Shyam Sunder Byas, J.
1. This special appeal under Section 18 of the Rajasthan High Court Ordinance, 1949 is directed against the judgment of a learned Single Judge of this Court dated February 24, 1986, by which the Award of the Labour Court, Jodhpur dated March 19, 1985 was up-held and the appellants' writ petition against it was dismissed.
2. Briefly recapitulated, the material facts are that the respondent R.D. Joshi was employed as an Upper Division Clerk since 1978 in the Office of the Executive Engineer, Rajasthan State Electricity Board (in brief the R.S.E.B.'), Pali. He was put under suspension on March 25, 1980 by the Superintending Engineer, R.S.E.B. Jodhpur on account of certain serious irregularities and misconduct. The Management decided to initiate a regular domestic inquiry against him. R.D. Joshi thereafter remained absent. On February 16, 1981, the Superintending Engineer, R.S.E.B., Jodhpur, by his order Annexure-6, terminated the services of R.D. Joshi. Thereafter R.D. Joshi raised an industrial dispute and the State Government made the following reference for adjudication to the Labour Court, Jodhpur:
Whether the termination of the services of Shri R.D. Joshi by the Superintending Engineer, R.S.E.B., Jodhpur Circle, by his order dated February 16, 1981 is proper and valid? If not so, to what relief is the workman (R.D. Joshi) entitled?
The learned Judge of the Labour Court, by his award Annexure-13 dated March 19, 1985, held that the termination of the services of R.D. Joshi was improper and invalid. The order Annexure-6 dated February 16, 1981) terminating the workman's services, was set-aside and he was reinstated with back wages, allowances and all other consequential benefits. The R.S.E.B. (in short 'the Board') challenged the Award by filing a writ petition in this Court. The learned Single Judge, after hearing both the parties, dismissed the writ and up-held the Award of the Labour Court. The Board has, now, come-up in special appeal.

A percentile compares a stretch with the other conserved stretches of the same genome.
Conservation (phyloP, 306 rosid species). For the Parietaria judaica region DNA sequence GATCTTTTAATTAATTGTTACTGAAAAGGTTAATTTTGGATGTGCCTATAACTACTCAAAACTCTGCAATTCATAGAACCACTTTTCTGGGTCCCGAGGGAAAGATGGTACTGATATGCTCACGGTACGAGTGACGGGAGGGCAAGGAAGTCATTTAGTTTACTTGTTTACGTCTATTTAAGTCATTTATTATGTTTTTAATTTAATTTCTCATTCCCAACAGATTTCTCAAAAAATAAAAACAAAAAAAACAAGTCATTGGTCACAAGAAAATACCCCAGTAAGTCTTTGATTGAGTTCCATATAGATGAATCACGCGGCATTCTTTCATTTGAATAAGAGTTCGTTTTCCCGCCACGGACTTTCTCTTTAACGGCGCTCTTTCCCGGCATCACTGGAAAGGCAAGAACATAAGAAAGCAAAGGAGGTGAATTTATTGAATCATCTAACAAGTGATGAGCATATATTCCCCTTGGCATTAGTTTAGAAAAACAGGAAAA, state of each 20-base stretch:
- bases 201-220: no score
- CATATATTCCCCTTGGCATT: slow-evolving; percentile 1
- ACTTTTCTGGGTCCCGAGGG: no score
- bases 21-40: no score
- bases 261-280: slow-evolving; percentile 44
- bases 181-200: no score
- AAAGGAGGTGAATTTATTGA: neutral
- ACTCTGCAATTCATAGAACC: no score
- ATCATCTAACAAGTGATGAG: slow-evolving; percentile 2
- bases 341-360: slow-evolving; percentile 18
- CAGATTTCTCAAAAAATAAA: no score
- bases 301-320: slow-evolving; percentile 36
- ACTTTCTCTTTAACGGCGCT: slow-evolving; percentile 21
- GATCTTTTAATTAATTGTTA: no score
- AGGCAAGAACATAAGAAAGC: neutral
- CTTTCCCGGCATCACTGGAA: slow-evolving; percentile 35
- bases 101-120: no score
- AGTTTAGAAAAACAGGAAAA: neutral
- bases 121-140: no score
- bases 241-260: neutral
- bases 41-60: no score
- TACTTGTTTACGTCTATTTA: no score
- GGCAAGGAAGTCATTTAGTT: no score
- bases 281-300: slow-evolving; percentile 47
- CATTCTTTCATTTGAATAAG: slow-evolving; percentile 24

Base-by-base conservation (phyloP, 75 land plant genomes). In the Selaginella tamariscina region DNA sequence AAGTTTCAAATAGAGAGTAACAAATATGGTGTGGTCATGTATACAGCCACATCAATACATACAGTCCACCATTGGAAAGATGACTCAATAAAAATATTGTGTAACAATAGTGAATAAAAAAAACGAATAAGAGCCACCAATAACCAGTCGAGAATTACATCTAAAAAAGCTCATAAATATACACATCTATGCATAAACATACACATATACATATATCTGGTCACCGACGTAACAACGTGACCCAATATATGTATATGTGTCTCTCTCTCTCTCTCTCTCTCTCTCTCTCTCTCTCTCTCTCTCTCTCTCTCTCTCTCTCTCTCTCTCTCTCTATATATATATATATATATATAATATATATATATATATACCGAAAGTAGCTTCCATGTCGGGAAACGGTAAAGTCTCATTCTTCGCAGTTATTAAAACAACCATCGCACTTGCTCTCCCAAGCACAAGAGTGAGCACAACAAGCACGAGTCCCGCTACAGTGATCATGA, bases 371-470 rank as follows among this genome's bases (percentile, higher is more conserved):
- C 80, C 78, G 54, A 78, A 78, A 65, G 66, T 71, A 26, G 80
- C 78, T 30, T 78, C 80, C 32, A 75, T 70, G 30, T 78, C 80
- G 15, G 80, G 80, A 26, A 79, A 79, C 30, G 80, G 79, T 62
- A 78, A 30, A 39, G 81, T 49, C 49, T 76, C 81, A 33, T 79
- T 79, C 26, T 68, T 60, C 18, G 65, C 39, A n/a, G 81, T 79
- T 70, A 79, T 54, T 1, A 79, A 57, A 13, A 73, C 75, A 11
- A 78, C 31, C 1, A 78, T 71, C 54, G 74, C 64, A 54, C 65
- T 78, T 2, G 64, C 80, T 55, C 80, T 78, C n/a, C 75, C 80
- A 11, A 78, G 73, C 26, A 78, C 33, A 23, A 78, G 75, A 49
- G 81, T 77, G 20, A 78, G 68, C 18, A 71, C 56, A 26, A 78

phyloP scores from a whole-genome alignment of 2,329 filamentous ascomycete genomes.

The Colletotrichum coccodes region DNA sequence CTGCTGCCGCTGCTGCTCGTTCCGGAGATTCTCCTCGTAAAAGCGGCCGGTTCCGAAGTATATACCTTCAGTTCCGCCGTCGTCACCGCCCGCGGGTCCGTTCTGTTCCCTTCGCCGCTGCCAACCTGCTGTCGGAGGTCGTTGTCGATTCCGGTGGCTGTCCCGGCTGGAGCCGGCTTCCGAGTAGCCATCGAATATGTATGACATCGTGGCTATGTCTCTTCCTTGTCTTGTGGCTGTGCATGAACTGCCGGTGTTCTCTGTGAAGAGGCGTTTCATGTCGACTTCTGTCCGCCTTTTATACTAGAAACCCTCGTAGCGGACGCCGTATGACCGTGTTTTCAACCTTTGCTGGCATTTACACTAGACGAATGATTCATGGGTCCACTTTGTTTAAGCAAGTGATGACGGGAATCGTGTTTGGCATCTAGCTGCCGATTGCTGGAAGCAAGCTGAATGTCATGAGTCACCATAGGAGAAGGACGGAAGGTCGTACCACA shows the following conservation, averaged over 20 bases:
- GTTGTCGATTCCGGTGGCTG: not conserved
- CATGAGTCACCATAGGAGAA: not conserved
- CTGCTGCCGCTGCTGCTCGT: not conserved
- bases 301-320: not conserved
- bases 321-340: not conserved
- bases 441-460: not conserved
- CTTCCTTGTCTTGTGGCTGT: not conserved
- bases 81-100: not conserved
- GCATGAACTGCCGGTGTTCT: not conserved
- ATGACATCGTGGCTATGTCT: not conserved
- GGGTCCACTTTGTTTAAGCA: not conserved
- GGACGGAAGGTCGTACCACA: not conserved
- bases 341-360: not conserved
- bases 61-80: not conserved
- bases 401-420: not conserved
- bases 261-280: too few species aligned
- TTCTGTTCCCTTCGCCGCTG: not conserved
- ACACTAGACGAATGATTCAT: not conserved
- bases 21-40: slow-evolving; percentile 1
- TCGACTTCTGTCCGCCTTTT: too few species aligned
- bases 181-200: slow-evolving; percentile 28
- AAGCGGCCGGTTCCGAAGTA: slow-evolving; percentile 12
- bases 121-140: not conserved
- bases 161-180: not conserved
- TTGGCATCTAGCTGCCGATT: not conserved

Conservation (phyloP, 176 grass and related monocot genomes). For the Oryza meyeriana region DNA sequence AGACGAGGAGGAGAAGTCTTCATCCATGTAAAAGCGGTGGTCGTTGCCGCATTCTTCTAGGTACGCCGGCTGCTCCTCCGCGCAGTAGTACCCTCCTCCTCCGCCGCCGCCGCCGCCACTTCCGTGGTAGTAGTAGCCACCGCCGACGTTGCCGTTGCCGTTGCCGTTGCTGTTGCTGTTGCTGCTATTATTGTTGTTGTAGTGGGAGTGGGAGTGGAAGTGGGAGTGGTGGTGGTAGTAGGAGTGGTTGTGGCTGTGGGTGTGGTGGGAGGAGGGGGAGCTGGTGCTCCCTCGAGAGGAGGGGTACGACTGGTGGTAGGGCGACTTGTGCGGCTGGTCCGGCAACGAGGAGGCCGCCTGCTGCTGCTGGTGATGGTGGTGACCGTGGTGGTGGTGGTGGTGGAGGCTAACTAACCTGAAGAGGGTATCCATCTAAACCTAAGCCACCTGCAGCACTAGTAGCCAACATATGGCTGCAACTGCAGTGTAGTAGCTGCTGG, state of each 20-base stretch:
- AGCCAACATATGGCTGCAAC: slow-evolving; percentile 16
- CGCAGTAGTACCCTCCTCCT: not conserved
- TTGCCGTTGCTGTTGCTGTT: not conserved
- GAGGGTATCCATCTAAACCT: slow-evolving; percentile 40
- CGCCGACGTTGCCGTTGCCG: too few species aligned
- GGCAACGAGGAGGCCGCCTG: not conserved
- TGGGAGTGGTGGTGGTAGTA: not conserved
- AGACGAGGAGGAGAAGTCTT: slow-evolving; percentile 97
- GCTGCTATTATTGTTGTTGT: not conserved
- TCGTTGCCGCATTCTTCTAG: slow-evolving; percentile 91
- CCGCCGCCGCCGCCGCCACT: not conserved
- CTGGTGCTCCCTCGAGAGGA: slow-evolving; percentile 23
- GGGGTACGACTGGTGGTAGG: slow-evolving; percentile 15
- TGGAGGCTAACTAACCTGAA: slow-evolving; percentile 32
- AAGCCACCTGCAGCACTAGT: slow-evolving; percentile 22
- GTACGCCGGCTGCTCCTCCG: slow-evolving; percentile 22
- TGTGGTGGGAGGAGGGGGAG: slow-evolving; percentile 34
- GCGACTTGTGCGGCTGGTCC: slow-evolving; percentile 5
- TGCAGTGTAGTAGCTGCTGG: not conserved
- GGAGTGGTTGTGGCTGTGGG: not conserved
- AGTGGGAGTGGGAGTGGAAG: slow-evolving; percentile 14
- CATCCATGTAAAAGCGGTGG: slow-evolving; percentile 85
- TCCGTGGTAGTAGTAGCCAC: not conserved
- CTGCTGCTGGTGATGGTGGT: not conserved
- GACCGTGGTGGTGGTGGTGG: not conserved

3. We have heard Mr. O.S. Shishodia, learned Counsel for the appellants and Mr. M.R. Singhvi, learned Counsel for the respondent R.D. Joshi. At the request of the learned Counsel for the parties, the case was heard for final disposal at the admission stage.
4. Mr. Shishodia raised the following three contentions before us in challenging the judgment of the learned Single Judge:
(1) Regulation 21 of the R.S.E.B. Employees Service Regulations, 1964 was wrongly held as invalid and ultra-vires of Article 14 of the Constitution. According to Regulation 21 of the Regulations, 1964, if an incumbent absents himself for more than eight consecutive days without leave, he shall be deemed to have left the services of the Board without notice, thereby terminating his contract of service. If the case of an incumbent falls within the four corners of Regulation 21, it cannot be deemed that he was retrenched. Retrenchment is not applicable to an incumbent whose services automatically stand terminated under Regulation 21;